Sunday, September 6, 2015

Robert Uttaro, rape counselor and author, giving hope to survivors

I love Italian food and so does my guest, so I'm serving up chicken parmesan and a fresh romaine salad from my garden while I interrogate this cutie. LOL.

Robert Uttaro currently resides in Boston, Massachusetts and is in his eighth year of working as a rape crisis counselor, public speaker and community educator. Inspired by his undergraduate studies in Criminal Justice, Robert continues to embrace a life-long commitment to activism and advocacy for survivors of sexual violence. Robert supports rape survivors and their significant others through various health, legal, and case management issues. He also facilitates workshops aimed at education, prevention and exposure of the realities of sexual violence. He has written a powerful book titled To the Survivors.

Robert, first of all, welcome to my home. Grab a plate and some sweet Southern iced tea and let's sit on the deck.

Cool! I'm hungry and this looks delicious.

(After we settle  and have a few bites of food, I begin the interview):

Your background is very interesting. Give readers a short synopsis of your first published book. 

To the Survivors is a deeply-moving book about my journey as a rape crisis counselor with true stories of sexual violence shared by survivors. The survivors are diverse in age, gender, and ethnicity, yet each gives a similarly raw and heartfelt account of his or her victimization and recovery. The authenticity and vulnerability with which survivors speak resonates profoundly. Messages within To the Survivors are very hopeful -- to the pleasant surprise of many readers -- and I am humbled to find it continues to positively affect people’s hearts and minds.

I am so glad to know that the book offers hope. We need to get the word out and I hope everyone who reads this blog will pass on the information to anyone who needs it.

What challenges did you face while writing this book? 

I faced many challenges while writing this book, including sometimes struggling to find the right words to use, or struggling to bring myself to write at all. My biggest challenge was fighting my own insecurities around my abilities to write well about such a deeply serious topic. Thankfully, I managed to overcome all of these challenges by being patient with the process, continuing to write, and praying my way through it all.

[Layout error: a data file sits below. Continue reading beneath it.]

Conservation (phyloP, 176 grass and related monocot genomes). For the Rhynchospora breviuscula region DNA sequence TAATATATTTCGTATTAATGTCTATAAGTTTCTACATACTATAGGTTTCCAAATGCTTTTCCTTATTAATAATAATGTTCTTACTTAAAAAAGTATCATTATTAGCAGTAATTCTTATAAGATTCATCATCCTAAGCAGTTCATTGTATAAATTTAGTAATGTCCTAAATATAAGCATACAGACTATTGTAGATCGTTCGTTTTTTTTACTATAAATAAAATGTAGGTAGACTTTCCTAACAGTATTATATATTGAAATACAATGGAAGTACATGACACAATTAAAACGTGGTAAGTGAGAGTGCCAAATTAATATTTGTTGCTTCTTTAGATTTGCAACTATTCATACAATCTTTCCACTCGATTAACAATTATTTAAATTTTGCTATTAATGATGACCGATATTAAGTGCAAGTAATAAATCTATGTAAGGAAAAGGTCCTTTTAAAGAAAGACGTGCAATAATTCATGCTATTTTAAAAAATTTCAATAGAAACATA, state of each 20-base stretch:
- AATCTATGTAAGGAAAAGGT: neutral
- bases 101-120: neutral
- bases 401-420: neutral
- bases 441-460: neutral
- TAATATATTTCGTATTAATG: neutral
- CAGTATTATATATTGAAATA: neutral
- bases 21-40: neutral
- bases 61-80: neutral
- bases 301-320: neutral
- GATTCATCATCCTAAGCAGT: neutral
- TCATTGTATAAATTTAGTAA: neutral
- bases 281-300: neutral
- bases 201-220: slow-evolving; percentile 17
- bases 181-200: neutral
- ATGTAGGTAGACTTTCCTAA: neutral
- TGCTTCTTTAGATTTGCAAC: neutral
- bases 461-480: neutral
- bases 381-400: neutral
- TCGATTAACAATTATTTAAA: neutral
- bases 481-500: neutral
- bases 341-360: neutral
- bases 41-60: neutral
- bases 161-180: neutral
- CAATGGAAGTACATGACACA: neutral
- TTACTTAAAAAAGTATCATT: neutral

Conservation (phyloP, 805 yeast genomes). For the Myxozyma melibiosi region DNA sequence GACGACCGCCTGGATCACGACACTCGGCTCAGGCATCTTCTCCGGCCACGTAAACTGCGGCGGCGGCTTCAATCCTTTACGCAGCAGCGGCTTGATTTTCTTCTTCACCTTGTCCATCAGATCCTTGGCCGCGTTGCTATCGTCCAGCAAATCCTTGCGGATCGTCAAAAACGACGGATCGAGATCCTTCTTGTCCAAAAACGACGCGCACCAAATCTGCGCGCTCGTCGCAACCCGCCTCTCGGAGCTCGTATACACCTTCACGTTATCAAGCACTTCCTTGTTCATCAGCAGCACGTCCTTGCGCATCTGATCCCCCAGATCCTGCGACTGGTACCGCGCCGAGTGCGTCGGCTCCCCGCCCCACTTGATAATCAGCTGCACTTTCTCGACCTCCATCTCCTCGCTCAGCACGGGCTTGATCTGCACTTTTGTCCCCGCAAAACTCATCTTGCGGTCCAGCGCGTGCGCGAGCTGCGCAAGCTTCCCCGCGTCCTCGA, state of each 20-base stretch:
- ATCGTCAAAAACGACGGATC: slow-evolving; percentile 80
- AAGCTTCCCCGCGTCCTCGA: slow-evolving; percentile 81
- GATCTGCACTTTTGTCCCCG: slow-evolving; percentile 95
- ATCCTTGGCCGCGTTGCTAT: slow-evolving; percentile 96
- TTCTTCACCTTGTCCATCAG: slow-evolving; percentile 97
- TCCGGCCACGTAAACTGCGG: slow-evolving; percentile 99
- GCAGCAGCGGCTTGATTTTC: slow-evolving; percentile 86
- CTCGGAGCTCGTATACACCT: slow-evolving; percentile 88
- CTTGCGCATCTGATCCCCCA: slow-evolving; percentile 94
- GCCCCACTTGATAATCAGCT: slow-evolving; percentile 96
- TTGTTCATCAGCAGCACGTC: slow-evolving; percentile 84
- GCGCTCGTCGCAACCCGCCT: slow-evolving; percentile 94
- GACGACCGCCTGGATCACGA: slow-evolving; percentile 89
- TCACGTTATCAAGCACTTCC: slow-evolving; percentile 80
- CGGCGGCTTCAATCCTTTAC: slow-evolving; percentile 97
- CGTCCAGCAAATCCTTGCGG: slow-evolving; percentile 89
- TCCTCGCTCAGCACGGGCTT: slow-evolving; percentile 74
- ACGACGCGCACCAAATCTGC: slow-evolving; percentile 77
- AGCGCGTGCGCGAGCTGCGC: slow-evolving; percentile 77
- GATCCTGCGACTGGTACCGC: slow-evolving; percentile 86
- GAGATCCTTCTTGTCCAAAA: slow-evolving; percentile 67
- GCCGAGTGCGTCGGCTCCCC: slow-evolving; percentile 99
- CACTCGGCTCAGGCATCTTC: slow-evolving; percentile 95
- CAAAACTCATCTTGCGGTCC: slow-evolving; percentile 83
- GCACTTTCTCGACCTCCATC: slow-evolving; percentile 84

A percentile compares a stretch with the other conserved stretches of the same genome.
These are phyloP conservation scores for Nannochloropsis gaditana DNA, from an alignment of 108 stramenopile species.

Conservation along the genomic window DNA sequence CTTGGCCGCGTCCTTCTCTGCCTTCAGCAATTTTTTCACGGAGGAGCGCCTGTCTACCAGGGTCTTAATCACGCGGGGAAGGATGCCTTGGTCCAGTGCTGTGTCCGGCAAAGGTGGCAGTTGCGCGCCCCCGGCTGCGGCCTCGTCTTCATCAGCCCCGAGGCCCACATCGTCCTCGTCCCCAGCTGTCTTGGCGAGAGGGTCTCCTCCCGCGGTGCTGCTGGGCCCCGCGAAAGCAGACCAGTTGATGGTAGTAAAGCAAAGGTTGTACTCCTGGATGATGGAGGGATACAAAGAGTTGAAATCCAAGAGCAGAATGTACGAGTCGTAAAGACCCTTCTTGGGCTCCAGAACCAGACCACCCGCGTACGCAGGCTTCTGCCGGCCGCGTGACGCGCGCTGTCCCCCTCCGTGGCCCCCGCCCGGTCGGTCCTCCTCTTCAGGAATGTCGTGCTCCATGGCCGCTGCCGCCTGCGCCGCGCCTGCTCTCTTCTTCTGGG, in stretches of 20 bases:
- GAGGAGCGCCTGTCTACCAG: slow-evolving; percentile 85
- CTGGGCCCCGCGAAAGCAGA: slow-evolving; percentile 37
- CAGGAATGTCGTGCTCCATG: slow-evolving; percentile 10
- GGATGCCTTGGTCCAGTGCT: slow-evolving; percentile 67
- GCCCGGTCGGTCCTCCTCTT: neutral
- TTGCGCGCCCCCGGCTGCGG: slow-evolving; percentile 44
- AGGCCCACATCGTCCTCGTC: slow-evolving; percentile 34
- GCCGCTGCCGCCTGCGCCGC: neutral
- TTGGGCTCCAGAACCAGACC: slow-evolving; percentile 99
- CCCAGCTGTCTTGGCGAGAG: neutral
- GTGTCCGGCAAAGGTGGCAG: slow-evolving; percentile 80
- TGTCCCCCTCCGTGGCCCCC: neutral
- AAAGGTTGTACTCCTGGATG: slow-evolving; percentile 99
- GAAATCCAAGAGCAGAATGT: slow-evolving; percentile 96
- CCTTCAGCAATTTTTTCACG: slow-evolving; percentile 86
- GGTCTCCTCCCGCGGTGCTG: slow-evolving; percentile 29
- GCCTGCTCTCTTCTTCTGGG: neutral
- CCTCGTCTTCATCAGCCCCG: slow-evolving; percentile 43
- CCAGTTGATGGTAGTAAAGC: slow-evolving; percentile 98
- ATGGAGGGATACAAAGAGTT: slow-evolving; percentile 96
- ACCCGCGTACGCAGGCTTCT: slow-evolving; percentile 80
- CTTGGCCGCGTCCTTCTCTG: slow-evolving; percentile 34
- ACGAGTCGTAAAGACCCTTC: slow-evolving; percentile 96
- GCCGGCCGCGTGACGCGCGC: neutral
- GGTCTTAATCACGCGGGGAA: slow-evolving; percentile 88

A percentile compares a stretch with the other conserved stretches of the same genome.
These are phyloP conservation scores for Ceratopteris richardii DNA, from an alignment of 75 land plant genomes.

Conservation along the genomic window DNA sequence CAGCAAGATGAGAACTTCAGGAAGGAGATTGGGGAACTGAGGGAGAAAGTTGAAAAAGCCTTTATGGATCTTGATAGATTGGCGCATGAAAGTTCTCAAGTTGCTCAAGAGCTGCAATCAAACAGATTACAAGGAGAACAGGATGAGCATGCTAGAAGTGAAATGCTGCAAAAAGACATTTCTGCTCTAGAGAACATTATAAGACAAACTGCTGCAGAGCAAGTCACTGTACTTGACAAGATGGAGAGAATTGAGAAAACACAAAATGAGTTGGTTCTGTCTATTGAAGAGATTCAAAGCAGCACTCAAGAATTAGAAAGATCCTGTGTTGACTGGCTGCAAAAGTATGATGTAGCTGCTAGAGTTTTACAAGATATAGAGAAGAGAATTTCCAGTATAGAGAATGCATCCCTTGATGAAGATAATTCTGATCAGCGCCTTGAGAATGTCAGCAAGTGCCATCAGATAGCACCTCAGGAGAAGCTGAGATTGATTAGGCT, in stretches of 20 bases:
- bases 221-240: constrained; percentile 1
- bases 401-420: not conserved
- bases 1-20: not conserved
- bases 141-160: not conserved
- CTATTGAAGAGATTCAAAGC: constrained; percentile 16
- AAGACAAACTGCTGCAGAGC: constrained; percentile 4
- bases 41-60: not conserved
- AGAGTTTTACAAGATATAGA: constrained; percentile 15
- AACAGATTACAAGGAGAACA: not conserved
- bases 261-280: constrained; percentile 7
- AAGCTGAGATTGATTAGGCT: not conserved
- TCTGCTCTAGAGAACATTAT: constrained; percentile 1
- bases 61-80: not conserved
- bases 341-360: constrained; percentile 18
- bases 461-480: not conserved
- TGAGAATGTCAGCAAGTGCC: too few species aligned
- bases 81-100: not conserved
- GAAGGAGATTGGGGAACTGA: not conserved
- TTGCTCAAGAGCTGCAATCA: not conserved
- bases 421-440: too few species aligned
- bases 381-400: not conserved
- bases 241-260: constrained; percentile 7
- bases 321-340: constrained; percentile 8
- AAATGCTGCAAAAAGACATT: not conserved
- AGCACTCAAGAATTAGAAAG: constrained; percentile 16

That's probably the best response I've ever had with this question.

Now that you've been through the process, what advice can you give other new writers? 

The greatest lesson I have learned about writing is that our words can meaningfully connect with and impact people in positive ways. My advice to other writers is this: write, write, and write some more. It is imperative to not be nervous, to not fear anything, and to fight through whatever blockage one may have. Also, write from your heart. Believe in yourself and your abilities, and don't stop writing if you have the desire to write.

Great advice! It's obvious that you're writing from the heart.

We all know how important promoting our work has become. How do you get the word out both off and online? 

I get the word out about To the Survivors and issues connected to sexual assault by teaching at high schools and colleges and by spreading the word in conversations in my daily life. Word of mouth is truly a powerful vehicle as many people share the book with others. In terms of online communication, I outreach to schools, rape crisis centers, and domestic violence shelters through emails. I have also been very fortunate to be listed on blogs and magazines.  I have also shared information through interviews on national and international radio programs.

Where can folks learn more about your books and events? 

People can go to my website at or check out To the Survivors and read the reviews at

Are your books available in print and ebook formats?

Yes. To the Survivors is available in Paperback, mobi (Kindle), epub, PDF, rtf, lrf, and pdp.

I hope folks are paying attention to the content of your book and that you continue working on a second book. Now let's finish off this food and have some strawberry shortcake.

You're talking my language, Susan.